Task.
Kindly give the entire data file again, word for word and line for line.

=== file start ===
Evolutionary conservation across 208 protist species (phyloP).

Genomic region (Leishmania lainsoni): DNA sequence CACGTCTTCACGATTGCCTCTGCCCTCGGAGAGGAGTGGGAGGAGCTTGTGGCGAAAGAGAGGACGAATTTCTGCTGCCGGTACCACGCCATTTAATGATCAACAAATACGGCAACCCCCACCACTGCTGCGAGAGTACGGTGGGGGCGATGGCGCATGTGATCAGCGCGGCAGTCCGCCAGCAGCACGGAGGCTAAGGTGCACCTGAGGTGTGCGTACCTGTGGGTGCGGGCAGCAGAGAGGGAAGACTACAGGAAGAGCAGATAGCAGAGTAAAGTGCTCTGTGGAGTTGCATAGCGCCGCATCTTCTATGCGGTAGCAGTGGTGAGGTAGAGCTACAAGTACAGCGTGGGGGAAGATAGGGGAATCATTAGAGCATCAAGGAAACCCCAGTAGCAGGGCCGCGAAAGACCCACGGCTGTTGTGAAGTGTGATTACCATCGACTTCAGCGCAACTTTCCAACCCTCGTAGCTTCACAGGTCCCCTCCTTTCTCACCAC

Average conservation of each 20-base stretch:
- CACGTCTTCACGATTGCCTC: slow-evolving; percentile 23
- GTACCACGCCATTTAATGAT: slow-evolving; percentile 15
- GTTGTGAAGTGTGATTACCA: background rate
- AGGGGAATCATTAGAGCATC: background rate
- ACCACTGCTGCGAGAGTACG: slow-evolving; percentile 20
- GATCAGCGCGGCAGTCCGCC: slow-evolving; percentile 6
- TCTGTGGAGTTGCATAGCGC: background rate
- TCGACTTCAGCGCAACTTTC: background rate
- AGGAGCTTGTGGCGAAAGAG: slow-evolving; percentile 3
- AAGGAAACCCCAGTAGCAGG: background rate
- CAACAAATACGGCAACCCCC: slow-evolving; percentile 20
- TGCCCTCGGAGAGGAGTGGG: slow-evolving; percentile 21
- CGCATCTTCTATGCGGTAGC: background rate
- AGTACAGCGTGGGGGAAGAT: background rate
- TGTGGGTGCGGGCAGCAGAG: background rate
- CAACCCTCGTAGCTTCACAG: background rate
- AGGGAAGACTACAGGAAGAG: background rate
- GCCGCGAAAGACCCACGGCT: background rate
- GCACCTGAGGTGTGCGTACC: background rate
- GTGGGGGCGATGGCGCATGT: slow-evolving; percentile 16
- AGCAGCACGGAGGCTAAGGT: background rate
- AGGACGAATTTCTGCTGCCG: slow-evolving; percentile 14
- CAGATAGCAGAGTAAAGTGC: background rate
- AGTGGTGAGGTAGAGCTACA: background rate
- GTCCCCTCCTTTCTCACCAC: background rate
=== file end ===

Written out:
Evolutionary conservation across 208 protist species (phyloP).

Genomic region (Leishmania lainsoni): DNA sequence CACGTCTTCACGATTGCCTCTGCCCTCGGAGAGGAGTGGGAGGAGCTTGTGGCGAAAGAGAGGACGAATTTCTGCTGCCGGTACCACGCCATTTAATGATCAACAAATACGGCAACCCCCACCACTGCTGCGAGAGTACGGTGGGGGCGATGGCGCATGTGATCAGCGCGGCAGTCCGCCAGCAGCACGGAGGCTAAGGTGCACCTGAGGTGTGCGTACCTGTGGGTGCGGGCAGCAGAGAGGGAAGACTACAGGAAGAGCAGATAGCAGAGTAAAGTGCTCTGTGGAGTTGCATAGCGCCGCATCTTCTATGCGGTAGCAGTGGTGAGGTAGAGCTACAAGTACAGCGTGGGGGAAGATAGGGGAATCATTAGAGCATCAAGGAAACCCCAGTAGCAGGGCCGCGAAAGACCCACGGCTGTTGTGAAGTGTGATTACCATCGACTTCAGCGCAACTTTCCAACCCTCGTAGCTTCACAGGTCCCCTCCTTTCTCACCAC

Average conservation of each 20-base stretch:
- CACGTCTTCACGATTGCCTC: slow-evolving; percentile 23
- GTACCACGCCATTTAATGAT: slow-evolving; percentile 15
- GTTGTGAAGTGTGATTACCA: background rate
- AGGGGAATCATTAGAGCATC: background rate
- ACCACTGCTGCGAGAGTACG: slow-evolving; percentile 20
- GATCAGCGCGGCAGTCCGCC: slow-evolving; percentile 6
- TCTGTGGAGTTGCATAGCGC: background rate
- TCGACTTCAGCGCAACTTTC: background rate
- AGGAGCTTGTGGCGAAAGAG: slow-evolving; percentile 3
- AAGGAAACCCCAGTAGCAGG: background rate
- CAACAAATACGGCAACCCCC: slow-evolving; percentile 20
- TGCCCTCGGAGAGGAGTGGG: slow-evolving; percentile 21
- CGCATCTTCTATGCGGTAGC: background rate
- AGTACAGCGTGGGGGAAGAT: background rate
- TGTGGGTGCGGGCAGCAGAG: background rate
- CAACCCTCGTAGCTTCACAG: background rate
- AGGGAAGACTACAGGAAGAG: background rate
- GCCGCGAAAGACCCACGGCT: background rate
- GCACCTGAGGTGTGCGTACC: background rate
- GTGGGGGCGATGGCGCATGT: slow-evolving; percentile 16
- AGCAGCACGGAGGCTAAGGT: background rate
- AGGACGAATTTCTGCTGCCG: slow-evolving; percentile 14
- CAGATAGCAGAGTAAAGTGC: background rate
- AGTGGTGAGGTAGAGCTACA: background rate
- GTCCCCTCCTTTCTCACCAC: background rate